Geneva, 21 March 2023 (TDI): Lithuania’s Vice Minister of Foreign Affairs, Mantas Adomenas, spoke on behalf of Nordic-Baltic countries, Denmark, Estonia, Finland, Iceland, Latvia, Norway, Sweden, and Lithuania, at the 52nd United Nations Human Rights Council (HRC52).

He delivered a joint statement during the Interactive Dialogue with the Commission of Inquiry on Ukraine condemning the human rights violations and war crimes committed by Russian forces and called for decisive action on accountability.

The Minister stated that Russian forces’ brutality is beyond measure. The indiscriminate killings of Ukrainian civilians and wanton attacks on schools, hospitals, and civic infrastructure, over the past year, have been the order of the day.

Russian soldiers have been perpetrating unimaginable cruelty in form of executions, torture, detentions, and conflict-related sexual violence. The Russian forces also have been engaged in the forced transfer, and deportations of Ukrainian children to Russian-occupied territory and their illegal adoption in Russia.

The Nordic-Baltic countries condemned the inhumane practices in the strongest possible terms and underscored the immediate need to return all Ukrainian children to their homes.

The Minister emphasized the findings of the Commission of Inquiry as objective and impartial as opposed to Russia’s deliberate disinformation and propaganda.

The findings provide an impetus to take decisive measures against Russian war crimes. Russia shouldn’t be exempted from impunity for its international law violations. The investigations must continue until full accountability.

The Lithuanian Minister commended the imperative role of the Commission and reaffirmed Nordic-Baltic countries’ support in that regard.

The statement further called for transparency in informing the world about the violations happening in Ukraine. It also called for strengthening the mandate of the commission and overall accountability efforts.

Also read: Nordic countries urge adherence to Ukraine Resolution

Independent International Commission of Inquiry on Ukraine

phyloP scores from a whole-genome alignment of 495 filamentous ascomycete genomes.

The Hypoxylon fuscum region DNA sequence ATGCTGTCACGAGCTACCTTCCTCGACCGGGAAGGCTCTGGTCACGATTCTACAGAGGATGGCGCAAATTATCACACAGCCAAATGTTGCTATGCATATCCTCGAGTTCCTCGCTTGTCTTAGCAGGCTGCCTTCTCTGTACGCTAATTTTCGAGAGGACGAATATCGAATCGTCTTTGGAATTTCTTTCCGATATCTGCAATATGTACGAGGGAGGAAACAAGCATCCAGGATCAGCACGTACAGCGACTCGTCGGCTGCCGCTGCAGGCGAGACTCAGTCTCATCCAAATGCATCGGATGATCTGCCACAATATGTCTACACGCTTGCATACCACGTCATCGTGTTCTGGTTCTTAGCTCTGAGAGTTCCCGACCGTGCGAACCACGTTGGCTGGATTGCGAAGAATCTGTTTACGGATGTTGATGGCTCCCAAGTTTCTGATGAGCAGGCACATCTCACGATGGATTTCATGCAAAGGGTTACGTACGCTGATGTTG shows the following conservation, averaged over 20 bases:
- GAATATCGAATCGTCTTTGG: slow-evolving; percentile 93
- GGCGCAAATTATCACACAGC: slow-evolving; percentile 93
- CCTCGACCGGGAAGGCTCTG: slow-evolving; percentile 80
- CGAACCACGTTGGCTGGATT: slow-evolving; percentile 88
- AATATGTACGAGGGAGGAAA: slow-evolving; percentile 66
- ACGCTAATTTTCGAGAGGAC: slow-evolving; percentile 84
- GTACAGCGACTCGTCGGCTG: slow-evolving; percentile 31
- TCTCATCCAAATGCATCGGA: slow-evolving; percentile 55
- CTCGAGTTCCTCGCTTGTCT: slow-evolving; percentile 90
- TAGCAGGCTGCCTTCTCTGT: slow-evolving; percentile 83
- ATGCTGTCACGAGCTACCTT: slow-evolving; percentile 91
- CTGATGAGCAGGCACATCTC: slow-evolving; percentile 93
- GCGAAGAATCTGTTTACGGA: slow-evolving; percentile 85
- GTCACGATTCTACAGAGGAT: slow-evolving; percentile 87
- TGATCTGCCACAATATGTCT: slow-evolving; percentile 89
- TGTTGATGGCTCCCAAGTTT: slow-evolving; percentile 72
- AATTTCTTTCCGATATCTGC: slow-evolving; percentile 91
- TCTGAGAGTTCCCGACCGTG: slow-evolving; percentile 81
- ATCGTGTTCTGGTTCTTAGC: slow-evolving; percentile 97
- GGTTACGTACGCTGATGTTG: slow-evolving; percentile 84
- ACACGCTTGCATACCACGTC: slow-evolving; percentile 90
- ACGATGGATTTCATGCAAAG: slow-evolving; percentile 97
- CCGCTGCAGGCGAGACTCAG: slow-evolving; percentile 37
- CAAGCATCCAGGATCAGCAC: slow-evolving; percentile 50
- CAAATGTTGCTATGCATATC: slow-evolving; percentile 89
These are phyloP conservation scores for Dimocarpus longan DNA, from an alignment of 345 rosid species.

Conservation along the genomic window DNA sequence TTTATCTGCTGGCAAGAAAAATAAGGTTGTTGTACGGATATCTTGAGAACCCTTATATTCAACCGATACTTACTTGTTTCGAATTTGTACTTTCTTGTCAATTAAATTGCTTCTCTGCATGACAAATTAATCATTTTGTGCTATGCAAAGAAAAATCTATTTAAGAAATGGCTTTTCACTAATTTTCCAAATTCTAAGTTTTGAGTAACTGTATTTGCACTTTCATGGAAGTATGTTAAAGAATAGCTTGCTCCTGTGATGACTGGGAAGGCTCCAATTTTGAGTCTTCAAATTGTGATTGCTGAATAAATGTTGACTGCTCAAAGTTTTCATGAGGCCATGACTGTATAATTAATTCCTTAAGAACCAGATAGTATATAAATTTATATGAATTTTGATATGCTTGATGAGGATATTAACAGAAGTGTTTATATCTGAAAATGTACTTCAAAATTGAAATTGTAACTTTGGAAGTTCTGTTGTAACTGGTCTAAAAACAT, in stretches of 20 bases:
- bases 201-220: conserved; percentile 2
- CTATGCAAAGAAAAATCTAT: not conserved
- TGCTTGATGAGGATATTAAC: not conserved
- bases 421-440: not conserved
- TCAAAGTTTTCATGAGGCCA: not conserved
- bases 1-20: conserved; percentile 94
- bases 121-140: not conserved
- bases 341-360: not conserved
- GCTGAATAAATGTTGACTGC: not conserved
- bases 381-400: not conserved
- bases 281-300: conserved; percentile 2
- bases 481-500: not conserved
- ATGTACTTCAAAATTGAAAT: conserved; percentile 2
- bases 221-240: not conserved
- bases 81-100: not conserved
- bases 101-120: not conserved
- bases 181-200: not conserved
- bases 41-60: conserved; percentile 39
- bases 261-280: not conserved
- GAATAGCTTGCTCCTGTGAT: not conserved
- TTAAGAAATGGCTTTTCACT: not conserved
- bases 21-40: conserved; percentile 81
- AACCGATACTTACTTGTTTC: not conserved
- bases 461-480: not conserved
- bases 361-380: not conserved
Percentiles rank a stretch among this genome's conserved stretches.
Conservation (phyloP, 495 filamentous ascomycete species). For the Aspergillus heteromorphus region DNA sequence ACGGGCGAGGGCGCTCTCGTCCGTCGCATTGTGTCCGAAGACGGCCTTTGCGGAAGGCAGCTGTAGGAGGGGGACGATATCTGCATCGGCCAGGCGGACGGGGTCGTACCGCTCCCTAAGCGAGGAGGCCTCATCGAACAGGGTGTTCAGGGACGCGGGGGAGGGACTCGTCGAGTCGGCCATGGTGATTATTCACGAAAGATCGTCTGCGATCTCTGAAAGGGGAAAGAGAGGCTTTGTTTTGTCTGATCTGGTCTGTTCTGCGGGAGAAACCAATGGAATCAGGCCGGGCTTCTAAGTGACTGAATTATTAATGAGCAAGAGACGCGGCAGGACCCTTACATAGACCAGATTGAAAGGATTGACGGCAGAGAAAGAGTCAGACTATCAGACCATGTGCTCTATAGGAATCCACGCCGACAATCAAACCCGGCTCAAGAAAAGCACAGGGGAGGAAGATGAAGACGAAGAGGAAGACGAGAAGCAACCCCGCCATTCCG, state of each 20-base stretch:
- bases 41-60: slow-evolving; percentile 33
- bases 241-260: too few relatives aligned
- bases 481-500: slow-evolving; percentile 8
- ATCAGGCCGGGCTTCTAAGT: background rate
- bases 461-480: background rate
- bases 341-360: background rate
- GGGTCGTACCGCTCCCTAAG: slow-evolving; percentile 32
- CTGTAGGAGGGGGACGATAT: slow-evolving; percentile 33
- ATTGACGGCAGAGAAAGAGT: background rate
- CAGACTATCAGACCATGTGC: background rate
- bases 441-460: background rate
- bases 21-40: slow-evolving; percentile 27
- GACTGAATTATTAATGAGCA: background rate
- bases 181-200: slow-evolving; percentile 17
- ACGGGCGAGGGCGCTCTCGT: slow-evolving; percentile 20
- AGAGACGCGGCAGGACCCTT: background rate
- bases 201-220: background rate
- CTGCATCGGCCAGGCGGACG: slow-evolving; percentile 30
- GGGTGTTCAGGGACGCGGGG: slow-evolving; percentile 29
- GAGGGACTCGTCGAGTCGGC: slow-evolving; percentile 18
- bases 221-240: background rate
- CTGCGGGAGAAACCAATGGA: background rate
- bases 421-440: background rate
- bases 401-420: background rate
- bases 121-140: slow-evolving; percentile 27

On 4 March 2022, Human Rights Council adopted resolution 49/1 in wake of the devastating human rights situation in Ukraine.

The Human Rights Council established an Independent International Commission of Inquiry comprising three human rights experts, to be appointed by the President of the Human Rights Council for an initial duration of one year.

The Commission was tasked to complement, consolidate and build upon the work of the UN Human Rights Monitoring Mission in Ukraine (HRMMU), in close collaboration with the Office of the UN High Commissioner for Human Rights.

The Commission’s mandate for investigation 

In March 2022, the Human Rights Council adopted resolution 49/1, which gave the Commission of Inquiry a mandate to investigate alleged human rights violations, international humanitarian law violations, and related crimes in the context of the aggression against Ukraine by Russia.

The Commission was tasked with identifying the facts, circumstances, and root causes of such abuses; collecting, consolidating, and analyzing evidence of such violations, including their gender dimension, and preserving all information and documentation in compliance with international law standards for future legal proceedings.

The Commission was also responsible for verifying relevant information and evidence, including field engagement, and cooperating with judicial and other entities. They were to identify those individuals and entities responsible for violations or abuses of human rights, violations of international humanitarian law, or other related crimes in Ukraine, with a view to ensuring accountability.

Additionally, the Commission was required to make recommendations for accountability measures, with a goal of ending impunity and ensuring accountability, including individual criminal responsibility and access to justice for victims.

Finally, the Commission was instructed to provide an oral update and a comprehensive written report to the Human Rights Council at its fifty-first and fifty-second sessions, respectively, followed by interactive dialogues, and to submit a report to the General Assembly at its seventy-seventh session.